and the other being immersed in cold water
9
Changes in skin temperature (II)
• Report on a yogi by M. Murphy
The Future of the Body (1992: 532)
– Subject induced a difference of 11o F between
left and right sides of the palm of one hand
– Skin color changed to pink on the hot side,
grey on the cold side
10
Tummo (I)
• Tummo is a practice best known among Tibetan monks
– Tummo: “inner fire”, “blazing radiance”
– producing bodily heat in cold environments
– extreme cold tolerated for minutes to hours
• Report on 3 Tibetan monks by Benson et al.
Nature 232:1225-1227 (1982)
They keep warm while meditating in cold Himalayan
mountain conditions
– Temperature rise was measured in their fingers and toes
– Increased by amounts ranging from 3.15o C up to 8.3o C
11
Tummo (II)
• A Western practitioner: Wim Hof (Netherlands)
– Described in Hof & Rosales, Becoming the Ice Man (2012)
– Ran a full marathon above the arctic circle at -4o F
• on the snow, barefoot, wearing only running shorts
– Sat still while submerged in ice water for an hour and 44
minutes
– Climbed to top of Mt. Kilimanjaro wearing only shorts
12
Living well without eating food (I)
• In some cases, also no drinking of any liquid
• According to ordinary medical lore . .
– the human body can last about five days without water
– at most a few weeks without food
• Phenomenon described in the Yoga Sutras of Patanjali
– Pada III.30: liberation from hunger and thirst
• Also known as a Qigong practice: Bigu
• Also known in Christian mysticism: inedia
• A.k.a. breatharianism:
– transmuting ambient energy from the air into nutrients
• Numerous cases throughout history
• Currently dozens to hundreds of cases worldwide (Radin 2013)
13
Living well without eating food (II)
• Thérèse Neumann
• From the 1923 until her death
in 1962, she apparently
consumed no food other than
the Eucharist (daily)
• Drank no water from 1926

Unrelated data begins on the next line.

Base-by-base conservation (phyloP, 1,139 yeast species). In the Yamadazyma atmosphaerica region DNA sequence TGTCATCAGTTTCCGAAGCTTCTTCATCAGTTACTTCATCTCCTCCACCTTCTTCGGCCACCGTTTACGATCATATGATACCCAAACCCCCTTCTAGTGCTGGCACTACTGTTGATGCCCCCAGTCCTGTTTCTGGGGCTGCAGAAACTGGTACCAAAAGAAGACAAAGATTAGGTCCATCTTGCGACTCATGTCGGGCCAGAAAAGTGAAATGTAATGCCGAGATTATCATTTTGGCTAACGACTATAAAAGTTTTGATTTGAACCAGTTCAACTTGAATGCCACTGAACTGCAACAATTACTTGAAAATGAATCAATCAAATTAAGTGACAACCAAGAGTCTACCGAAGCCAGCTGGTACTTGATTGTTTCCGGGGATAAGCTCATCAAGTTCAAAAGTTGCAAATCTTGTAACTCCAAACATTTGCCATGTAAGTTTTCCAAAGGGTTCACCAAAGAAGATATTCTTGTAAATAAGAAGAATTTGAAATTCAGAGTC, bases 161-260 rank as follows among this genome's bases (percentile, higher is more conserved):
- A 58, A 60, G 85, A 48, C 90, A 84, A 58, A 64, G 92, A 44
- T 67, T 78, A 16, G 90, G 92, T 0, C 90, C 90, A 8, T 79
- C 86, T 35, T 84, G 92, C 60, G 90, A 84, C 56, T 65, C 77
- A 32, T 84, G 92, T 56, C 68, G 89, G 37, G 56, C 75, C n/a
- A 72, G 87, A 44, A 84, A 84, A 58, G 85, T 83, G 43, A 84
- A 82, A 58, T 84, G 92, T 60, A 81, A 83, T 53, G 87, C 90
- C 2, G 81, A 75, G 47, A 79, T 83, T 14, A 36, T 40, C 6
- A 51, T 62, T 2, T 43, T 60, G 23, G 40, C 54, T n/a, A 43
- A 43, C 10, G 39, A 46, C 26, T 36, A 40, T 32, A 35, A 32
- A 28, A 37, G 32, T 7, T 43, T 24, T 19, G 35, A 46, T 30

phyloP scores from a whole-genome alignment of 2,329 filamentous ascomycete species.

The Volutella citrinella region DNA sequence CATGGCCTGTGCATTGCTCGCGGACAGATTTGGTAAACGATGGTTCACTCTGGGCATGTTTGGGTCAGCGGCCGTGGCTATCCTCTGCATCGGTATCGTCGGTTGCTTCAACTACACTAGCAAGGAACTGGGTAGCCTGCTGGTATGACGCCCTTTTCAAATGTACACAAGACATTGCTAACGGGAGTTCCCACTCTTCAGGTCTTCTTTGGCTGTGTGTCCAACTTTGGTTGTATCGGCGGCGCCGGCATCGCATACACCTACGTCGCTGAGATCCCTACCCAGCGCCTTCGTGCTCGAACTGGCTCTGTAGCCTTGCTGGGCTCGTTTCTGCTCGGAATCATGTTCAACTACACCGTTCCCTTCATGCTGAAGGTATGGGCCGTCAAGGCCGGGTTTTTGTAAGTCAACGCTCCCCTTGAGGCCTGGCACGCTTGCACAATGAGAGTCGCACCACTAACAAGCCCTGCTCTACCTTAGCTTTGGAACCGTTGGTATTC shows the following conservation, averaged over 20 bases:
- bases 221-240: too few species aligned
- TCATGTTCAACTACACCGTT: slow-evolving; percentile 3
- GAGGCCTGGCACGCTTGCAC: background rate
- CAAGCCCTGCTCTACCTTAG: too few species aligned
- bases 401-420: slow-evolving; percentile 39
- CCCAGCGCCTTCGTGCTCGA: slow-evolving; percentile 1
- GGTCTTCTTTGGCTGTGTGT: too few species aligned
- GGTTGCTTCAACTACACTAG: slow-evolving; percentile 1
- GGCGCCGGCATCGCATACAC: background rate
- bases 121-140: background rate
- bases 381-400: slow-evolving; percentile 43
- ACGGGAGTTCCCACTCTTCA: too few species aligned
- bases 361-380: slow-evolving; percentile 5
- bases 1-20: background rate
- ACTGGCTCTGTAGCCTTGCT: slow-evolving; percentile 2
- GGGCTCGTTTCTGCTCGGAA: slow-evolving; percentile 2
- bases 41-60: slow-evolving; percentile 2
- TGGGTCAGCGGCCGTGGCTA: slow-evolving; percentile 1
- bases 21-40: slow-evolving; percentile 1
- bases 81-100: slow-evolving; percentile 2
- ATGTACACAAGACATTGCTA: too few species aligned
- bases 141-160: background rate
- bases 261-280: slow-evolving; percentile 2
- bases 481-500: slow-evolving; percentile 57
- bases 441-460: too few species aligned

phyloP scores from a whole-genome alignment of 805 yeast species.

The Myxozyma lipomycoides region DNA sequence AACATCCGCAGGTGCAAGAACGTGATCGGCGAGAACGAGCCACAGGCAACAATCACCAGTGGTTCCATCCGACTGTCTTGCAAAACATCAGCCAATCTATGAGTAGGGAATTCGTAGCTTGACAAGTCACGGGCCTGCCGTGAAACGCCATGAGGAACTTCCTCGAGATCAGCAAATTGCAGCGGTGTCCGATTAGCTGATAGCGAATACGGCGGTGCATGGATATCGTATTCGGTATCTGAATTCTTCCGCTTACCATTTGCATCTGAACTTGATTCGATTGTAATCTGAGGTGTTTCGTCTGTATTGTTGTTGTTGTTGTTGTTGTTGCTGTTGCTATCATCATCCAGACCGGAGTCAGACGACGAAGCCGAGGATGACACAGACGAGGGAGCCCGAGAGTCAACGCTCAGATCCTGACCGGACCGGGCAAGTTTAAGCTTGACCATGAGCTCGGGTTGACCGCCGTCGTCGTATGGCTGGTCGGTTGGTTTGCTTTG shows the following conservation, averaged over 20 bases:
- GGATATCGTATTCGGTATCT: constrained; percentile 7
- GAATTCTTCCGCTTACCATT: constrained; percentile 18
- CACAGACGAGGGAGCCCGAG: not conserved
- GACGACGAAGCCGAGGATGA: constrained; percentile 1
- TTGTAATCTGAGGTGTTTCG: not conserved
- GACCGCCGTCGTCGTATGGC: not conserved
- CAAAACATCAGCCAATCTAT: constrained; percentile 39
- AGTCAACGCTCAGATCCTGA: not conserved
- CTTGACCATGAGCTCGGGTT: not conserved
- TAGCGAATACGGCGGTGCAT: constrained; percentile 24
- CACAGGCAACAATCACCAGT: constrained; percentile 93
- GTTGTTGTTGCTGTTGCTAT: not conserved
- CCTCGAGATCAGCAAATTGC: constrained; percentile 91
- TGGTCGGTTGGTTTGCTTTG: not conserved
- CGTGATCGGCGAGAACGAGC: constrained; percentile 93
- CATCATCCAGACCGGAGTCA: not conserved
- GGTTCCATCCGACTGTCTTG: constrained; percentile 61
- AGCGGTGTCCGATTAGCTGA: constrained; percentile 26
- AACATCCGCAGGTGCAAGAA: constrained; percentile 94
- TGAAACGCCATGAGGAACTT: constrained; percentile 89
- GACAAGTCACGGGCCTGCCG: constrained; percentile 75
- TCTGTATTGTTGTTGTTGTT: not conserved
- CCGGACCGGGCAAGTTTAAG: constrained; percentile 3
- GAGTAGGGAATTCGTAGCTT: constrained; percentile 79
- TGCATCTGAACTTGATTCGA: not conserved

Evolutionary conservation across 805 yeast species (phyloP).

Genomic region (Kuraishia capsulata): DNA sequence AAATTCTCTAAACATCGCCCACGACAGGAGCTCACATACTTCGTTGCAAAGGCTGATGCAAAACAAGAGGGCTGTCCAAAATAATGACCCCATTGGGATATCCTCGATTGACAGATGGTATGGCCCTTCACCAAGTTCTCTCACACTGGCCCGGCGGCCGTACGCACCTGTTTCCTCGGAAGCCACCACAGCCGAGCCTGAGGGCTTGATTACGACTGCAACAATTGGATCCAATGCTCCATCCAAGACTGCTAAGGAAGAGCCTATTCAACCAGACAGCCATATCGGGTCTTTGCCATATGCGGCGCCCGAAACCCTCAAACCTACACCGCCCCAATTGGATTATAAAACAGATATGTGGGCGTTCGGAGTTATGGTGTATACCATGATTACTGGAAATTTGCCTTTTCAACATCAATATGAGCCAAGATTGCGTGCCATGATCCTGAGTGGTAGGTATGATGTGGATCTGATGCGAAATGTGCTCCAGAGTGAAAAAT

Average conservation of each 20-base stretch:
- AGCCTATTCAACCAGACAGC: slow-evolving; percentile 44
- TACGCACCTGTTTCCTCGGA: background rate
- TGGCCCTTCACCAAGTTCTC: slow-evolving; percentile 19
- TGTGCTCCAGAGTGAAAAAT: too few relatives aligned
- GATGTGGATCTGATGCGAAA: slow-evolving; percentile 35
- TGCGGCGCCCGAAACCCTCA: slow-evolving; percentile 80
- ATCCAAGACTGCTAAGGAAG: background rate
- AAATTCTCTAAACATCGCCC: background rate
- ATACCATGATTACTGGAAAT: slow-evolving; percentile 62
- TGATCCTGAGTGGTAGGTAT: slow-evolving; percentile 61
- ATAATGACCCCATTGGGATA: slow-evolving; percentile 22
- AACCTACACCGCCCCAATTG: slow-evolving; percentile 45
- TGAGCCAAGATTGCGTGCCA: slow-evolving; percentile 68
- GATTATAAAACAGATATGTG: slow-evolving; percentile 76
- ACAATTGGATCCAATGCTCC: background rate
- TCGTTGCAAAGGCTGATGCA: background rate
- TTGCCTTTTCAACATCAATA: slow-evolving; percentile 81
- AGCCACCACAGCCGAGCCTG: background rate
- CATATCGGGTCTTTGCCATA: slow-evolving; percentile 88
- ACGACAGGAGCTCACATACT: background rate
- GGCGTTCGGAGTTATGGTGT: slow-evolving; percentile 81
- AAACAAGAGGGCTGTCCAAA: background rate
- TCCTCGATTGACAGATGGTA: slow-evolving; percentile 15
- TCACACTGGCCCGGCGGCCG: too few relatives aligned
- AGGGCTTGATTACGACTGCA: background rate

until her death
• In July 1927 a medical doctor
and four Franciscan nurses
kept a watch on her 24 hours
a day for a two-week period.
They confirmed that she had
consumed nothing except for
one consecrated sacred Host
per day
14
Living well without eating food (III):
Prahlad Jani (I) (Radin 2013)
• Prahlad Jani, an Indian sadhu, age 81 in 2012
• Has not eaten for most of his 81 years
• Had a mystical experience at age 11
– The goddess Amba appeared to him
– Told him that he would no longer require food
• Has lived in a cave since the 1970’s
• Tested in 2003 at Sterling Hospital in Ahmedabad
– by Dr. Sudhir Shah and his medical team
– Monitored around the clock for 10 days by
• medical staff
• video cameras
– Did not eat or drink anything
– Did not go to bathroom
– No changes observed in his physiological condition
15
Living well without eating food (IV):
Prahlad Jani (II) (Radin 2013)
• Prahlad Jani, an Indian sadhu (cont’d)
• Tested again, April 22 though May 6, 2010
• Observed by a team of 35 researchers
– from Indian Defence Institute of Physiology and Allied Sciences
– and other organizations
•
•
•
•
Was monitored continuously
No food or water ingested
No visits to bathroom
No deleterious effects observed in physical condition
16
Living well without eating food (V)
• Michael Werner, Switzerland (Radin 2013, Werner 2005, 2007)
– A chemist (Ph.D.)
– Managing director of a Swiss pharmaceutical research institute
• Followed a 21-day training process
– Developed by Jasmuheen, an Australian spiritual teacher
– Aim: to allow a person to transition from eating to not-eating
– Werner claims that the process was relatively easy
• Claims he has not eaten solid food since 2001
• Ten-day observational test
– in intensive care ward of a hospital in Switzerland
– Similar to the tests used in the case of Prahlad Jani
17
Living well without eating food (VI)
• Why are these results not widely known?
• Dean Radin (2013: 127): “There is social pressure in
the scientific community to publish results that
conform to mainstream beliefs and expectations,
and equally strong pressure to withhold results that
might be perceived as strange or questionable”
18
Levitation